Diving into darkness and swimming with turtles

Diving around Playa del Carmen

We chose to dive with the highly recommended Scuba 10. The crew was rad; Gerardo hooked us up in the shop, Irene taught the Open Water while I tagged along on a refresher dive and Chino took us deep into the cenotes (sinkholes and underwater cave systems).

A standard two-tank dive package will set you back US$78 (£50) and includes all park fees and lunch on board the boat. A night dive will cost you US$68 (£45). Two cenote dives in the same park will cost US$125 (£82) and includes all park fees and lunch, while two dives in two different parks will cost US$158 (£103).

The reef dives we did were a bit disappointing after diving in Thailand, maybe because it was an Open Water Course, but I’ve heard that there are some amazing spots off the coast of Isla Cozumel. Definitely do your research before hand. If you’re on a budget then save your money for the cenotes!

Isla Cozumel, 2014

Playa del Carmen, 2014

Cenote Diving

The cenote dives were on a whole other level. There are plenty to choose from across the Yucatan Peninsular, but I would 100% recommend The Pit and Dos Ojos. They both offer a unique and mind blowing experience that will push you to the edge of your comfort zone if you’re not a confident diver.


Our first dive was to The Pit, so named because it’s one of the deepest in the area at 120m (400ft). It’s also one of the most challenging and rewarding cenote dives.

It’s a long drive into the jungle before you pull into a dusty car park and get your kit together. You skirt the edge of the sinkhole and look down 6m (20ft) to the bright blue water, looking out for bubbles from other divers. Thankfully there are now steps going down to a platform so you don’t have to jump in.

The water is so clear and the sun beams light the part that you’ll be diving into. You pass a blurry halocline layer at 18m (60ft), where the fresh and salt water meet before reaching your maximum depth and a layer of thick cloud formed from the decaying trees that have fallen in years ago.

It’s pretty terrifying to look down, beneath you it’s so dark that your torch cannot penetrate it. It’s said that this cenote was used in Mayan rituals, the bottom is littered with bones, along with a few random household objects that probably got dumped in years ago.

Once you’ve circled through the cloud you slowly spiral back up towards the light, exploring the smaller caverns off to the side, pointing your torch at the stalagmites and stalactites around you, marveling at how huge the whole thing is.

Cenote Diving: The Pit, 2014

Photo from National Geographic.

Our surface time was spent driving to the next cenote dive site, Dos Ojos, named for the two caves that are connected by a very long underwater cave system. It’s a shallow dive, the maximum depth is 8m (26ft), so you can dive for a long time if you can handle the darkness and the cold.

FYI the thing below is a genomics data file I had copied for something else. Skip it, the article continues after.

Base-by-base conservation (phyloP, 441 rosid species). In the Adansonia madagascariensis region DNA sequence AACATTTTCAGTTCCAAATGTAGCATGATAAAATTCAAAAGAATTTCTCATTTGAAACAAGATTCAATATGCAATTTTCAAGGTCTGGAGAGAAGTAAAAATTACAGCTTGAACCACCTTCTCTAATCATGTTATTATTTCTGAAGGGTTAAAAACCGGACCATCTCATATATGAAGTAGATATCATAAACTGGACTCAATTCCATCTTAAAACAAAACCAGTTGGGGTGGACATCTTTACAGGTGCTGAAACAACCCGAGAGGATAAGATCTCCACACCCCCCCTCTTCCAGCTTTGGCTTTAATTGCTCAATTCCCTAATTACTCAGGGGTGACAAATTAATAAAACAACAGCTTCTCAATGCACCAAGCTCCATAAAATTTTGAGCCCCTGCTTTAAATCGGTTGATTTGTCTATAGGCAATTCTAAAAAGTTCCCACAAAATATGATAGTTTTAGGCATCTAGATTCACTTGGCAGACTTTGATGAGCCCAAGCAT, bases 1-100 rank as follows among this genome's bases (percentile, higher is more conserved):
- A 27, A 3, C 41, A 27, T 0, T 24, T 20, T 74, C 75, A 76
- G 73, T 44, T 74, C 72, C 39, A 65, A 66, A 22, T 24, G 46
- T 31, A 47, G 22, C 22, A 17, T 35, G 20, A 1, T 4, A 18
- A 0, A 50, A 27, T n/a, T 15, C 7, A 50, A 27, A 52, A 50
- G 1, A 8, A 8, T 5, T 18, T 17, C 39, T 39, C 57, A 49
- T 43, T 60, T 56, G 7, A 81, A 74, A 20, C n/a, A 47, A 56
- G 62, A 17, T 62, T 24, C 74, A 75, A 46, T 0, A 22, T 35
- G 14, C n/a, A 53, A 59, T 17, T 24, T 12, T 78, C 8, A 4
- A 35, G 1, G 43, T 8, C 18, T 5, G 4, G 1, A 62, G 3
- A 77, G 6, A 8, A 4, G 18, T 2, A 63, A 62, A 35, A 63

It’s easily accessible from the car park and both pools are also used for swimming and snorkeling. Again, the water is unbelievably clear, the light shines deep into the caves, but not deep enough.

You slowly follow the guide line deep underground, through narrow tunnels and deep caves. It can feel very claustrophobic and when you reach the furthest point you can turn all the torches off and feel completely weightless as you float in the darkness.

It’s another slow meander through passageways, always following the guide line, back to the original cave where you can climb out of the water and relax in the pool once your equipment has been put away. It’s a surreal experience and one that should definitely be combined with The Pit!

Cenote Diving: Dos Ojos, 2014

Photo from National Geographic.

Swimming with turtles at Akumal

I took a solo mission by colectivo from Playa del Carmen to the very small town of Akumal. Getting to the beach from the highway is a mission, but once I arrived I was floored by this beach. Is is stunning. A proper piece of paradise. White sand, turquoise water, palm trees.

And you can swim with turtles. Turtles are great. I love turtles. Who doesn’t love turtles? I borrowed a snorkel, mask and fins from the dive shop in Playa del Carmen, ignored every tour operator telling me to pay them money and went into the ocean by myself.

When Gerardo told me about this beach I was skeptical, but within minutes I was swimming alongside a green sea turtle. I spent an hour floating around, following one turtle for a while (at a respectable distance, DO NOT TOUCH THEM) and I would turn around only to spot another one a few feet away, and another, and another.

It was magical.

Akumal, 2014

Akumal, 2014

Akumal, 2014

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